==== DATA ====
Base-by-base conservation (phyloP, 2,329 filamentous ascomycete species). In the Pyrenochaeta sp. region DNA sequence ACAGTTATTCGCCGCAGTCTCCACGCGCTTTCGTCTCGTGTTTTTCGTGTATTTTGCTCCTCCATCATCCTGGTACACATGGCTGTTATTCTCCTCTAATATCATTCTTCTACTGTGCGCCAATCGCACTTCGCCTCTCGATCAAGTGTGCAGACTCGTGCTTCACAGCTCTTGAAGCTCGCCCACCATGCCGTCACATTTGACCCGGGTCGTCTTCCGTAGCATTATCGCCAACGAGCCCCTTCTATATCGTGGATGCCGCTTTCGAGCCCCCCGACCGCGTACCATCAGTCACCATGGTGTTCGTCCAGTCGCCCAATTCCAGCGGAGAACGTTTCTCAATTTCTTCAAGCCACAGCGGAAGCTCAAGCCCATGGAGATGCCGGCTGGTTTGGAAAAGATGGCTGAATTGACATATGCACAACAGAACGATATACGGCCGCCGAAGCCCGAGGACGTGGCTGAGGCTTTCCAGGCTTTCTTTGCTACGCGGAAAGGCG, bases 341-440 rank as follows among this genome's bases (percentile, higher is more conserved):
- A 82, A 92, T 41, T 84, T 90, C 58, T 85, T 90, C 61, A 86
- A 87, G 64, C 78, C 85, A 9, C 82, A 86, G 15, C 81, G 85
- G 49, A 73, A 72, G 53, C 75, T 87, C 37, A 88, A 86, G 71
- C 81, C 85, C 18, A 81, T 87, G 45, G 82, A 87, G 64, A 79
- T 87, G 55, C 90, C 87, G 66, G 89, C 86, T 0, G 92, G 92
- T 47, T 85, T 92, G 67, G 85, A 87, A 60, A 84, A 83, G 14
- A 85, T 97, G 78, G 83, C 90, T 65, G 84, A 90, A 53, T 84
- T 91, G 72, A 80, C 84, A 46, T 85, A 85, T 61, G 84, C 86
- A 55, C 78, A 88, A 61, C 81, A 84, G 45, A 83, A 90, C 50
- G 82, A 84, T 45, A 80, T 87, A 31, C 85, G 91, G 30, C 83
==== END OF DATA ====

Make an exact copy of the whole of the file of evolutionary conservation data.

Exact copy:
Base-by-base conservation (phyloP, 2,329 filamentous ascomycete species). In the Pyrenochaeta sp. region DNA sequence ACAGTTATTCGCCGCAGTCTCCACGCGCTTTCGTCTCGTGTTTTTCGTGTATTTTGCTCCTCCATCATCCTGGTACACATGGCTGTTATTCTCCTCTAATATCATTCTTCTACTGTGCGCCAATCGCACTTCGCCTCTCGATCAAGTGTGCAGACTCGTGCTTCACAGCTCTTGAAGCTCGCCCACCATGCCGTCACATTTGACCCGGGTCGTCTTCCGTAGCATTATCGCCAACGAGCCCCTTCTATATCGTGGATGCCGCTTTCGAGCCCCCCGACCGCGTACCATCAGTCACCATGGTGTTCGTCCAGTCGCCCAATTCCAGCGGAGAACGTTTCTCAATTTCTTCAAGCCACAGCGGAAGCTCAAGCCCATGGAGATGCCGGCTGGTTTGGAAAAGATGGCTGAATTGACATATGCACAACAGAACGATATACGGCCGCCGAAGCCCGAGGACGTGGCTGAGGCTTTCCAGGCTTTCTTTGCTACGCGGAAAGGCG, bases 341-440 rank as follows among this genome's bases (percentile, higher is more conserved):
- A 82, A 92, T 41, T 84, T 90, C 58, T 85, T 90, C 61, A 86
- A 87, G 64, C 78, C 85, A 9, C 82, A 86, G 15, C 81, G 85
- G 49, A 73, A 72, G 53, C 75, T 87, C 37, A 88, A 86, G 71
- C 81, C 85, C 18, A 81, T 87, G 45, G 82, A 87, G 64, A 79
- T 87, G 55, C 90, C 87, G 66, G 89, C 86, T 0, G 92, G 92
- T 47, T 85, T 92, G 67, G 85, A 87, A 60, A 84, A 83, G 14
- A 85, T 97, G 78, G 83, C 90, T 65, G 84, A 90, A 53, T 84
- T 91, G 72, A 80, C 84, A 46, T 85, A 85, T 61, G 84, C 86
- A 55, C 78, A 88, A 61, C 81, A 84, G 45, A 83, A 90, C 50
- G 82, A 84, T 45, A 80, T 87, A 31, C 85, G 91, G 30, C 83